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At my company, we use Weblogic (depending upon the installation anywhere between versions 6.1 to 11g).

Right now, we embed environment specific variables into our ears, jars, and wars. This even includes the weblogic.xml file where we have something like this:


That means we have to rebuild the same jars, ears, and wars for each and every environment. And, if there's a change in the environment, we have to rebuild and redeploy the wars, ears, and jars. You can imagine the issues and problems we have with build and release management (which is my job).

At my last position, we used JBoss, and somehow were able to create generic and deployable ears. I would have Hudson build an ear that the developers could use for their testing. This same ear could then be passed to our QA team in their environment, to UAT, staging, and into production.

We could do this amazing feat because we configured JBoss to look for properties files OUTSIDE or the ear itself. There was a config directory that was a sibling to the deploy directory that contained any needed properties files. Is it possible to setup Weblogic to do the same thing?

We need a way to do this with minimal code changes. I've already examined the source, and we don't specify the directory name when we specify loading the values in the properties files. Therefore, we might be able to do this with some sort of CLASSPATH idea.

I understand that these properties must live somewhere, but I would prefer if it could be configured in the environment, and maybe done by having the path relative to the deploy directory. I want to use the same ear, jar, and war files no matter what system you are on: Windows PC desktop, Linux, Mac, or Solaris server.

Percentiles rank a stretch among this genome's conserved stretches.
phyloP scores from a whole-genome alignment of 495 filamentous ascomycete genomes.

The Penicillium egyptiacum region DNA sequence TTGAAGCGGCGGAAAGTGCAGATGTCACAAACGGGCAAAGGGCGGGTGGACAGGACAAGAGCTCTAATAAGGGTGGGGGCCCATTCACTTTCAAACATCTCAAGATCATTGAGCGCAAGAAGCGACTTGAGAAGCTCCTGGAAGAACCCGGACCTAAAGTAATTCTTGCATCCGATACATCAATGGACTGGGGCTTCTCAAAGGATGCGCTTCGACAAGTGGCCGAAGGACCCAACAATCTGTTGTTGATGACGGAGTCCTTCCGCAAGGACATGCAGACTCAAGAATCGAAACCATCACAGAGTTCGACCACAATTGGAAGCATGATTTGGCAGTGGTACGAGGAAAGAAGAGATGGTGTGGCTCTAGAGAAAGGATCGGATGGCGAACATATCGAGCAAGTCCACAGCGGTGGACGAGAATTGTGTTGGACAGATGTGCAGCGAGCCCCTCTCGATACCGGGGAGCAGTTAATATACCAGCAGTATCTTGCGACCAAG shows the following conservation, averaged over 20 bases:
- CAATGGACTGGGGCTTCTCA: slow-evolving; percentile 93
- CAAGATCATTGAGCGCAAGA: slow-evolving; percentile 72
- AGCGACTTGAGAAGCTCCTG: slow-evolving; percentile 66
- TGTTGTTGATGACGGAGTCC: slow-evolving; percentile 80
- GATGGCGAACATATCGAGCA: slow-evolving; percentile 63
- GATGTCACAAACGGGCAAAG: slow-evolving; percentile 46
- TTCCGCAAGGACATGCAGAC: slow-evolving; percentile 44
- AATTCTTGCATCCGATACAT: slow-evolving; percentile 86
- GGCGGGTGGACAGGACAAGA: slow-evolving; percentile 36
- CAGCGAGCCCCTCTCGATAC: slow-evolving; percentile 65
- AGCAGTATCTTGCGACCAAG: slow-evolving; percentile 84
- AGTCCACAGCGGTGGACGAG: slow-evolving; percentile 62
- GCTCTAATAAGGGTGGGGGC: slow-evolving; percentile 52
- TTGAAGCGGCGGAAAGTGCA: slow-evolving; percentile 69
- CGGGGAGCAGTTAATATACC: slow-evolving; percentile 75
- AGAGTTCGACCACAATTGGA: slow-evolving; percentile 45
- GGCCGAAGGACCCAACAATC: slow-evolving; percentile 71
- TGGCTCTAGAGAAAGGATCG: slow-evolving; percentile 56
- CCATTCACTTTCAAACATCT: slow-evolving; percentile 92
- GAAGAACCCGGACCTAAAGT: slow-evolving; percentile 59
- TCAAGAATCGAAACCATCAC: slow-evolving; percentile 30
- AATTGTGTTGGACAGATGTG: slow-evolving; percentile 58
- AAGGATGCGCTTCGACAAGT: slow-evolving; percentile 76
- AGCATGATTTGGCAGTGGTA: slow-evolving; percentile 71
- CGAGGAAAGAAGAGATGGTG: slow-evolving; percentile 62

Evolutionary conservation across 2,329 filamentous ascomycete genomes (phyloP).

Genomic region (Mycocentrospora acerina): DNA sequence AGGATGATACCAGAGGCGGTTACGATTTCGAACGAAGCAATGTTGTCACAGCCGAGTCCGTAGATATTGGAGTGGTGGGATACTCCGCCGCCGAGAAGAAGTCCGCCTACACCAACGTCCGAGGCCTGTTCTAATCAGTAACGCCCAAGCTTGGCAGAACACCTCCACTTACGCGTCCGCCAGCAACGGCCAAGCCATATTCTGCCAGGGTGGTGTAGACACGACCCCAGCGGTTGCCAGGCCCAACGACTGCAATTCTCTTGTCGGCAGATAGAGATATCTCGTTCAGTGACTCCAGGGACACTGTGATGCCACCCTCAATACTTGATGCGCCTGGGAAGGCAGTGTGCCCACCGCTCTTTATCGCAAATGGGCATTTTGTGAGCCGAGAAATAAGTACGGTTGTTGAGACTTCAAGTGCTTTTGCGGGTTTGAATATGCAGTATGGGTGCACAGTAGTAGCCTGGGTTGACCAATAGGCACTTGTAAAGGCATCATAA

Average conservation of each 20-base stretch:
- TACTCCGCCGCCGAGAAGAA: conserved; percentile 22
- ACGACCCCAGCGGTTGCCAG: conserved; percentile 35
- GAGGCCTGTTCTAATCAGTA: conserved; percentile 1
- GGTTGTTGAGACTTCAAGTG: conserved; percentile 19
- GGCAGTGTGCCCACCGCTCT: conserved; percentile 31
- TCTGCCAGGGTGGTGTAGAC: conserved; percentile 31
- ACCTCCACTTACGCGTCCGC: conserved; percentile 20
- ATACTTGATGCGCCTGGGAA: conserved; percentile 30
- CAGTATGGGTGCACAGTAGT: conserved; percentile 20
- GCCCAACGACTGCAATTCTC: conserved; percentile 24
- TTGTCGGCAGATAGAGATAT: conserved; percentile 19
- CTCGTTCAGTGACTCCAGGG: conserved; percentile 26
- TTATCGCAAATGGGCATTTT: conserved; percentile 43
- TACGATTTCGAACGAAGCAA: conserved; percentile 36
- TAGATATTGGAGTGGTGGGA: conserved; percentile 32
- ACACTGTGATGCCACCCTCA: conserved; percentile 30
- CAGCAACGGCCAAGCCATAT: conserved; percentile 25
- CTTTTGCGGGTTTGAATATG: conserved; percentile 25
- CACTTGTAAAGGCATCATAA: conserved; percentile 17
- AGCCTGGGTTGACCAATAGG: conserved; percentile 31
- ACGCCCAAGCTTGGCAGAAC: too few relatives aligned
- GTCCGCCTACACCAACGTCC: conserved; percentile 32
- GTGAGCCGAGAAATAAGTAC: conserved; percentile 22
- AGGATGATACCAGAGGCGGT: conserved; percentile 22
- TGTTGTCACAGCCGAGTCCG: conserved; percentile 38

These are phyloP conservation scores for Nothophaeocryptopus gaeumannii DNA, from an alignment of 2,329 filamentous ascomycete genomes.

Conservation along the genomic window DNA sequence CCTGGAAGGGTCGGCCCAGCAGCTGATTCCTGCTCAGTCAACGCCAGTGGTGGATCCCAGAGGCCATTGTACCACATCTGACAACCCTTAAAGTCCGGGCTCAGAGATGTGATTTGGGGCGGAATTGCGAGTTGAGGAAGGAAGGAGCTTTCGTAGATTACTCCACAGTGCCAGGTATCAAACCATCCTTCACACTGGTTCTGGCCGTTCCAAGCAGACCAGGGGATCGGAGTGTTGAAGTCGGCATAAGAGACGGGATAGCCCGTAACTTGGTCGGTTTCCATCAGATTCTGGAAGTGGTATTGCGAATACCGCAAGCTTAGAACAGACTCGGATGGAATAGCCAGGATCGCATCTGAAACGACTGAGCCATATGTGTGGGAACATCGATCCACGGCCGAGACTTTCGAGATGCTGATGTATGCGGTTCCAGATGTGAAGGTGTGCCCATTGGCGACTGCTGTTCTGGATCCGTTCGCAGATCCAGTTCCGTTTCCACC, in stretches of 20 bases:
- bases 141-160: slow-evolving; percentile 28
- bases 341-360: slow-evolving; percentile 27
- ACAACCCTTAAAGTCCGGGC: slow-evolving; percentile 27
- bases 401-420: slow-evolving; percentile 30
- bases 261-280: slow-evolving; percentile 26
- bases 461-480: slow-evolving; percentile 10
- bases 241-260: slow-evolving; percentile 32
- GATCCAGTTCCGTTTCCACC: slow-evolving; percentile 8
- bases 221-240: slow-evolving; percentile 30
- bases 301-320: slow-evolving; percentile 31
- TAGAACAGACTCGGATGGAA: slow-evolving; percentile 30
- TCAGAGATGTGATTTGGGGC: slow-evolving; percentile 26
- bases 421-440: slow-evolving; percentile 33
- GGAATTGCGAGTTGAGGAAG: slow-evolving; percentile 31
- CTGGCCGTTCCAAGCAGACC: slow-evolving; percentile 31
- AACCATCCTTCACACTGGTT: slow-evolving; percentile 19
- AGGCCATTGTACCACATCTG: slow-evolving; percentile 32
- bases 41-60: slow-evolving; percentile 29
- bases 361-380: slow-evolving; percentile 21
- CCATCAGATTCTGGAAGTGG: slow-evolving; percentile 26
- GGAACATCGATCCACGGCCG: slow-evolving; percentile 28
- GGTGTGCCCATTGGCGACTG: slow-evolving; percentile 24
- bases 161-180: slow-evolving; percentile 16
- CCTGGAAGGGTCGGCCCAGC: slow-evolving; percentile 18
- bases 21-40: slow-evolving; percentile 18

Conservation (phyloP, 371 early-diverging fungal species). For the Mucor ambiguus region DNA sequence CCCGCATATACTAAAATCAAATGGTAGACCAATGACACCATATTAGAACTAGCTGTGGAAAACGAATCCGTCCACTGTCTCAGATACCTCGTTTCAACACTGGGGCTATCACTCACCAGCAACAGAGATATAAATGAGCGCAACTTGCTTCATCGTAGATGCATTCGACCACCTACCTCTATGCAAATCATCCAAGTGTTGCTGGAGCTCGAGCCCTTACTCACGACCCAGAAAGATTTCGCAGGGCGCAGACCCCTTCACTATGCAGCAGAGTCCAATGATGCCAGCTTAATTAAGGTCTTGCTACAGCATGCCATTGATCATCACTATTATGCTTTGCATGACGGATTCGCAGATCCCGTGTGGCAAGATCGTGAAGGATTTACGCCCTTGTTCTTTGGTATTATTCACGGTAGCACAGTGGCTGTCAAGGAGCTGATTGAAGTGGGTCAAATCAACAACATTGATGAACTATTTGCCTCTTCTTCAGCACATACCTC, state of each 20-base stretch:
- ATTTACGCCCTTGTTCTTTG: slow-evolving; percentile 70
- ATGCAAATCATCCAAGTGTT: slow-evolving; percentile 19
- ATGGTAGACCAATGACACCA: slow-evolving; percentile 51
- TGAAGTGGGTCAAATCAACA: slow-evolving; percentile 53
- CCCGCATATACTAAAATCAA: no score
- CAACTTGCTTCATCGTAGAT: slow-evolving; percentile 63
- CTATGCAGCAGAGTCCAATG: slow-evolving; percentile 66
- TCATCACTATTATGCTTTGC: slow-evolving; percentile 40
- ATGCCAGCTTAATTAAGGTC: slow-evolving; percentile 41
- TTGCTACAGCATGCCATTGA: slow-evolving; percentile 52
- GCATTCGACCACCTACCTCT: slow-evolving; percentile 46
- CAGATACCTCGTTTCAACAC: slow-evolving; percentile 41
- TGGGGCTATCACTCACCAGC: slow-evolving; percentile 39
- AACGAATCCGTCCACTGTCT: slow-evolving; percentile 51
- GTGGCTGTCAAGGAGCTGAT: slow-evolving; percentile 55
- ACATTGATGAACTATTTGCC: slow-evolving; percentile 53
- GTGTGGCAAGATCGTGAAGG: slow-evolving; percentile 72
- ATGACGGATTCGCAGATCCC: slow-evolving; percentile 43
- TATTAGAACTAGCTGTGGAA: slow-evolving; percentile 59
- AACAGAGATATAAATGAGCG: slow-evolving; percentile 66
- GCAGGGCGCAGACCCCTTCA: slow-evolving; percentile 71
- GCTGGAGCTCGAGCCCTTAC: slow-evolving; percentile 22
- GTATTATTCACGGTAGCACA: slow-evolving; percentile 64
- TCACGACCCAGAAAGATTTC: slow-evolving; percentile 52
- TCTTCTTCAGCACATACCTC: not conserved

The toughest issue will be our weblogic.xml embedded path. Can that path be relative to the deploy directory and not from the root of the system?

As I stated before, I'm the build manager, so as far as everyone is concerned, this is my headache, and not their problem. If deployments don't go well, the Finger 'o Blame can point directly at me.

In order to get this to done I have to be able to find a solution that's simple for us to implement. We can't rewrite everything and change everything around. Otherwise, I can't get the other teams to do this. After all, it's my issue and not theirs. We need something with minimal coding changes (preferably none) and minimal changes in our Weblogic setup. I want something that in Version 3.4 of our software, we do it the old fashion environment specific way, but in Version 3.5, we can deploy in an environmentally neutral way and do that with minimal changes in our deployment environment.

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up vote 1 down vote accepted

I can feel your pain - I went through the same process at a couple of companies. You have a couple of options that would be a significant improvement from your current setup:

1) Modify the CLASSPATH to use an external directory / properties file that overrides everything that is in the ear file. This is easy to implement but can get out of hand without the proper standards/governance.

2) Use deployment plans to define environment specific variables. However, deployment plans were not introduced until the WebLogic 9.2.

3) Roll all of your environment specific files in to its own jar. All environments would be pointing to the same file but it would be building out different contents based on your build process. Advantages - Single file that contains all the props, easy to move, etc. Disadvantages - Cannot change properties on the fly and force a reload from the JVM.

There may be other options based on the repository. IMHO, all of these work more or less the same - It's the process and enforcing it that prevents issues.

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Thanks. I figured we could do #1. That's what we did with JBoss, but the people here didn't think this would work with Weblogic. I also knew about #2, but we mainly did #1. However, we did get the developers to use the same *.properties file, so we didn't have a dozen or so to manage. #2 might be good for server information, but we still have many sites on 6.1 #3 is a very interesting idea. Normally I say the deployment people in IT have to manage the properties, but here, it's CM, so this will at least keep us in the loop when there are property changes. Of course, it's more stuff to track – David W. Mar 4 '11 at 14:20

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